The Covadura System

A cave on six levels

Because of the unusual characteristics of the Sorbas gypsum serie, with its alternating beds of gypsum and clayey marl, the karst has developed in a very peculiar way over much of the gypsum strata. In certain instances, one can see cave passages following the bedding planes and extending over various different levels. This configuration is called inter-stratification karst. It is the configuration seen in the Covadura System, which has more than 4 km galleries spread over six levels and extending more than 120 m depth, connected one to another by numerous pits.

The origin of the inter-stratification karst must be sought in the hydrogeological history of the Sorbas gypsum Karst. Since we are dealing with an alternating sequence of rocks, the aquifer is called a multi-layer aquifer: it contains strata that have been made permeable due to karstification (the gypsum), with impermeable layers (the marl) intercalated between. In this situation, while the water level was relatively high, the whole series remained inundated (phreatic conditions), the flow of water was slow and only the gypsum layers dissolved, forming tubes with circular cross-sections (ceiling channels). Later, the piezometric level slowly fell, gradually giving way to vadose conditions, in which the flow of water was vertical, sporadic and rapid, but the galleries were not flooded. These conditions permitted the erosion of the marly layers into the configuration of the galleries we see today and is the reason that many galleries in the Sorbas Karst are triangular in section (Figure 10).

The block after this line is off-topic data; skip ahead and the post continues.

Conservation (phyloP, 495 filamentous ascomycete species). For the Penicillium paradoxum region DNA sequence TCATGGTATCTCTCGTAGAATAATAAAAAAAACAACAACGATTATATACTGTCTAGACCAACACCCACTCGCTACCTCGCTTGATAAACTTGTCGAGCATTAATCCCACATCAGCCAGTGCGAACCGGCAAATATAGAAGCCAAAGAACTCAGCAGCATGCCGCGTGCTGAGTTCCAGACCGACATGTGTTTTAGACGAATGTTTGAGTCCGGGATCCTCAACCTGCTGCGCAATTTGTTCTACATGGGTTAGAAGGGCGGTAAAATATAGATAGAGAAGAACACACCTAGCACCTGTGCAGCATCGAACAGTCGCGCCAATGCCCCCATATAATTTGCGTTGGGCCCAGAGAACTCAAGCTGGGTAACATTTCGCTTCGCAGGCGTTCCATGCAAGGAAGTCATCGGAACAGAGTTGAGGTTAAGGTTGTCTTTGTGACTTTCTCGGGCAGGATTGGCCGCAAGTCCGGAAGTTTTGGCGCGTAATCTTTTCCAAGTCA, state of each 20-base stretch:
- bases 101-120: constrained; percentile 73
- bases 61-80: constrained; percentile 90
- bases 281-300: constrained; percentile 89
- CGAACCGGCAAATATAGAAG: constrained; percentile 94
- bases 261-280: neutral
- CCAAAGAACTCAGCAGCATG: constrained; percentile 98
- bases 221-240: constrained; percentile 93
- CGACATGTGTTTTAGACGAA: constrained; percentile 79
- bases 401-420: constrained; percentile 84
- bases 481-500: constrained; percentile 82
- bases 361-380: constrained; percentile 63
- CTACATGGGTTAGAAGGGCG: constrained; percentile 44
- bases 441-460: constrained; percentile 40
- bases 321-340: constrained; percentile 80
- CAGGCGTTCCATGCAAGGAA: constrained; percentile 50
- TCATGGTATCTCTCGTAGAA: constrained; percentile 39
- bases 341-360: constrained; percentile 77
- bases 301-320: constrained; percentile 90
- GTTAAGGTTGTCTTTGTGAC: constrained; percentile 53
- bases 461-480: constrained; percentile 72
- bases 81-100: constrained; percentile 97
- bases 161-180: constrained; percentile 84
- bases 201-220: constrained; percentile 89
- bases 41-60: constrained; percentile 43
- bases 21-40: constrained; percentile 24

Inter-stratification gallery in the Covadura System

Celing channels in the Covadura passages

Inter-stratification gallery in the Covadura System

Celling channels and gypsum supercones in the Covadura passages

Pits through the different levels of the Covadura System

Figure 10

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